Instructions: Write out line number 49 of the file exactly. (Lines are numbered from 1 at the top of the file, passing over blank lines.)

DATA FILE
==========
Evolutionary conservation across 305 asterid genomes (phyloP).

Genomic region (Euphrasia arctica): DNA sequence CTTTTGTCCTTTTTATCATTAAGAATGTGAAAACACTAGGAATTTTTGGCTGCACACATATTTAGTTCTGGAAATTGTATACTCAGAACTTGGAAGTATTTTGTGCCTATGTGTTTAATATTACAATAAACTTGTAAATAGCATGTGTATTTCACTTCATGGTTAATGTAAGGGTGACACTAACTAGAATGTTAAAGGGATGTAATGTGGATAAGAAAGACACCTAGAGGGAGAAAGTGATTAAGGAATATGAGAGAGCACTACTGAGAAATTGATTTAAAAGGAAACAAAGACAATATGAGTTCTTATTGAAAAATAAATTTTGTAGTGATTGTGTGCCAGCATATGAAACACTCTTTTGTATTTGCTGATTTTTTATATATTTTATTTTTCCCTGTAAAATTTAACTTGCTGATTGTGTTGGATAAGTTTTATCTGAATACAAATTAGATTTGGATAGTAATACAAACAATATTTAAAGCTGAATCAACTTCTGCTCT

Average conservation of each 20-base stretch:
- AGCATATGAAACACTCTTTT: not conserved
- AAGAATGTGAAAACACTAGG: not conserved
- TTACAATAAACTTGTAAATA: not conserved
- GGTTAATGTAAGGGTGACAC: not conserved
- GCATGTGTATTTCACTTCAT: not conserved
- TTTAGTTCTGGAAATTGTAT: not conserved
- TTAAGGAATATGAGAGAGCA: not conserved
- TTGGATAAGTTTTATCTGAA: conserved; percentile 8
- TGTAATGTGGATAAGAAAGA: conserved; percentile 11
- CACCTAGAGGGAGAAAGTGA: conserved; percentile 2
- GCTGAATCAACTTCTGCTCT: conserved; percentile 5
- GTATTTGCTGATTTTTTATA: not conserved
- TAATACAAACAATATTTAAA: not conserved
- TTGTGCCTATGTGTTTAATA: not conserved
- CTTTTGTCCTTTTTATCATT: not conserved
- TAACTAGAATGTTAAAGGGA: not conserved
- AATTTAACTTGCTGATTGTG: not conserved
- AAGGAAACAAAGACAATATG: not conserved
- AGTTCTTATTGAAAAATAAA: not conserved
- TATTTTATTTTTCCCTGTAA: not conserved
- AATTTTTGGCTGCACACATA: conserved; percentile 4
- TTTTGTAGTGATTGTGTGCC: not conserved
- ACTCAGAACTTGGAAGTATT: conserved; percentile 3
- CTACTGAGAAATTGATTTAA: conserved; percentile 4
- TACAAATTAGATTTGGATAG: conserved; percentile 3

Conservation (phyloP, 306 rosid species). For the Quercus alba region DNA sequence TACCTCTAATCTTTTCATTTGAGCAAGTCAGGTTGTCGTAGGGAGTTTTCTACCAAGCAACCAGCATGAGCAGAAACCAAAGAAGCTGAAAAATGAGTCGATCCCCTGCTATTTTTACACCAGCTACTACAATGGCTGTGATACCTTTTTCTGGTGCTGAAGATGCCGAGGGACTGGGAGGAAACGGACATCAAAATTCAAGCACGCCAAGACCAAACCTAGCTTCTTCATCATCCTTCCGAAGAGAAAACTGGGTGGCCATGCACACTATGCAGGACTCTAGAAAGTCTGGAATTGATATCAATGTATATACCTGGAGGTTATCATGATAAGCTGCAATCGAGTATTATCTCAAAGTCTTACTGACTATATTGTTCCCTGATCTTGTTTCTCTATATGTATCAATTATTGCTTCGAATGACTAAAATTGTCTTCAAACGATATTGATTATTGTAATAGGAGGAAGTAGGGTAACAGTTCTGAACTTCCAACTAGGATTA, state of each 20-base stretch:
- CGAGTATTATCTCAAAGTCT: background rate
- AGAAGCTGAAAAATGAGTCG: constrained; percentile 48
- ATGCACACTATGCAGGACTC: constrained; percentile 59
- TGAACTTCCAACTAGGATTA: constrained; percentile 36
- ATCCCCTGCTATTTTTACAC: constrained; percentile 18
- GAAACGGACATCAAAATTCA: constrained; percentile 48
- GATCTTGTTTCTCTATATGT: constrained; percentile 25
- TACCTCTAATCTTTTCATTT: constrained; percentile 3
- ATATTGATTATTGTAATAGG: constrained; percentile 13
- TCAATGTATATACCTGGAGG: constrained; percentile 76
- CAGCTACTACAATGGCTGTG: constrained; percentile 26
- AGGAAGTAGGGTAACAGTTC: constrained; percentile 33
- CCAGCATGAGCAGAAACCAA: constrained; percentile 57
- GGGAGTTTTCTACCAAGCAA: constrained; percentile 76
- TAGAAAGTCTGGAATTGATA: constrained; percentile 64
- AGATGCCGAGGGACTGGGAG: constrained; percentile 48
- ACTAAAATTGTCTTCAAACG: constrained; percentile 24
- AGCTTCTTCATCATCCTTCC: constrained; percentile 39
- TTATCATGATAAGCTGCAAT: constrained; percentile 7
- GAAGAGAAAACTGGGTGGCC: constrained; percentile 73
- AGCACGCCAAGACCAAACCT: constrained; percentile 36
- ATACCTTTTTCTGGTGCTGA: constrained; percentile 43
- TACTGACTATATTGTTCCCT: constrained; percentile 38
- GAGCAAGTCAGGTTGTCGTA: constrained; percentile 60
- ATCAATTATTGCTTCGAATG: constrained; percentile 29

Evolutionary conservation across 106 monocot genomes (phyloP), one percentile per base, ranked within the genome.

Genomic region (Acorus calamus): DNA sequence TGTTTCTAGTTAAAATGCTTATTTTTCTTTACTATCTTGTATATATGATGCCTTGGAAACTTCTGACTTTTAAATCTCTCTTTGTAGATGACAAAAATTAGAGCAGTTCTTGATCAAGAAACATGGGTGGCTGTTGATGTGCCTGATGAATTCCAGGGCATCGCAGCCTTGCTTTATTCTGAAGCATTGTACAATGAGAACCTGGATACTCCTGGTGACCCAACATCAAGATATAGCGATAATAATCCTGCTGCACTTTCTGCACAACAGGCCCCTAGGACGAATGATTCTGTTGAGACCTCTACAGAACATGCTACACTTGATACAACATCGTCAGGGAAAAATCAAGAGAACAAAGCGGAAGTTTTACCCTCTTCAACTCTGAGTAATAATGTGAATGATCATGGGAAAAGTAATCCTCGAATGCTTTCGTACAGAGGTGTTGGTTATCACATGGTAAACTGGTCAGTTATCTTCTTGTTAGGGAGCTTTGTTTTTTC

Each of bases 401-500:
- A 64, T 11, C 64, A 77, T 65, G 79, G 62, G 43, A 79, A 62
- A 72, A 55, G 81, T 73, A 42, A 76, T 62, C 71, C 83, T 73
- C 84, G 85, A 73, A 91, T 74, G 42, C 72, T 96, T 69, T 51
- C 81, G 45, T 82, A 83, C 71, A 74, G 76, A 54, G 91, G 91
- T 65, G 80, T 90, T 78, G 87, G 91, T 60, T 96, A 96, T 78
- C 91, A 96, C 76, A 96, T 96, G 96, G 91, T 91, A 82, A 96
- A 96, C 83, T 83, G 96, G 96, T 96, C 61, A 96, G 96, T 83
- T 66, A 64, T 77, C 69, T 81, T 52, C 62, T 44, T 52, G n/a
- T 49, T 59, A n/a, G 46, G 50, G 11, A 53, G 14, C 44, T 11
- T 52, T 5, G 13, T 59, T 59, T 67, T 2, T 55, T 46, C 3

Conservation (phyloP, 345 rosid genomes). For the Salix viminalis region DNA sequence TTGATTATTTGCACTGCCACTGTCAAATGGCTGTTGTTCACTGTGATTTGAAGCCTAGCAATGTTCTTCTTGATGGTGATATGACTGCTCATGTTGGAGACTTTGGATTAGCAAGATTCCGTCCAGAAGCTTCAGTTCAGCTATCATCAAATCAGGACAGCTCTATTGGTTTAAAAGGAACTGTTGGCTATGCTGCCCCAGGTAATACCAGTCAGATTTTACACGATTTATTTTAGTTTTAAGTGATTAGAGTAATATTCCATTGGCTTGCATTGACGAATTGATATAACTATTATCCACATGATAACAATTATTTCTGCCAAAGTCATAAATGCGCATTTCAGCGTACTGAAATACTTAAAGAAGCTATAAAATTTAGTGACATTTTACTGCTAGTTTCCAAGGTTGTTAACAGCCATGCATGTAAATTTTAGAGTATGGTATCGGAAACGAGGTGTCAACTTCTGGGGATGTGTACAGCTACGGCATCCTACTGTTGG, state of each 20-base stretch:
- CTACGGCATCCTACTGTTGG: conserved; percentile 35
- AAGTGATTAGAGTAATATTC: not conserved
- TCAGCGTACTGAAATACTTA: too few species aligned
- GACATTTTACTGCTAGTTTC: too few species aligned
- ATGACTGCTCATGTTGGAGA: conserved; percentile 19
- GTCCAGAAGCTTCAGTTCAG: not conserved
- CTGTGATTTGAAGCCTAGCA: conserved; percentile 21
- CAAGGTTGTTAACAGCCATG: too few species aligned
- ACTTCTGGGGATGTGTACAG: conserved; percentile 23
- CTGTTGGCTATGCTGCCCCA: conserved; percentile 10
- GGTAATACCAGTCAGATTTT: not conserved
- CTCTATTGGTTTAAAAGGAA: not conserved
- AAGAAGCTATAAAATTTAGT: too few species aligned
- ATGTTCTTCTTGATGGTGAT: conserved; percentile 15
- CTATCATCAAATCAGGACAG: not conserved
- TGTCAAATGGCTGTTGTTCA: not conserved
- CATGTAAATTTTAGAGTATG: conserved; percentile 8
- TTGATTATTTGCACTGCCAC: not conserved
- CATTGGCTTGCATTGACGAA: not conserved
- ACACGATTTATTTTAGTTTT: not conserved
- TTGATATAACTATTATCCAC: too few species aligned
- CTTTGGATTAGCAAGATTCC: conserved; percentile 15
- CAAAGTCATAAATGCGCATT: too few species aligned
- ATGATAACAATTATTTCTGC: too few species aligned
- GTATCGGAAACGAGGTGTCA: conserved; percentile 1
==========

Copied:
- GAAGAGAAAACTGGGTGGCC: constrained; percentile 73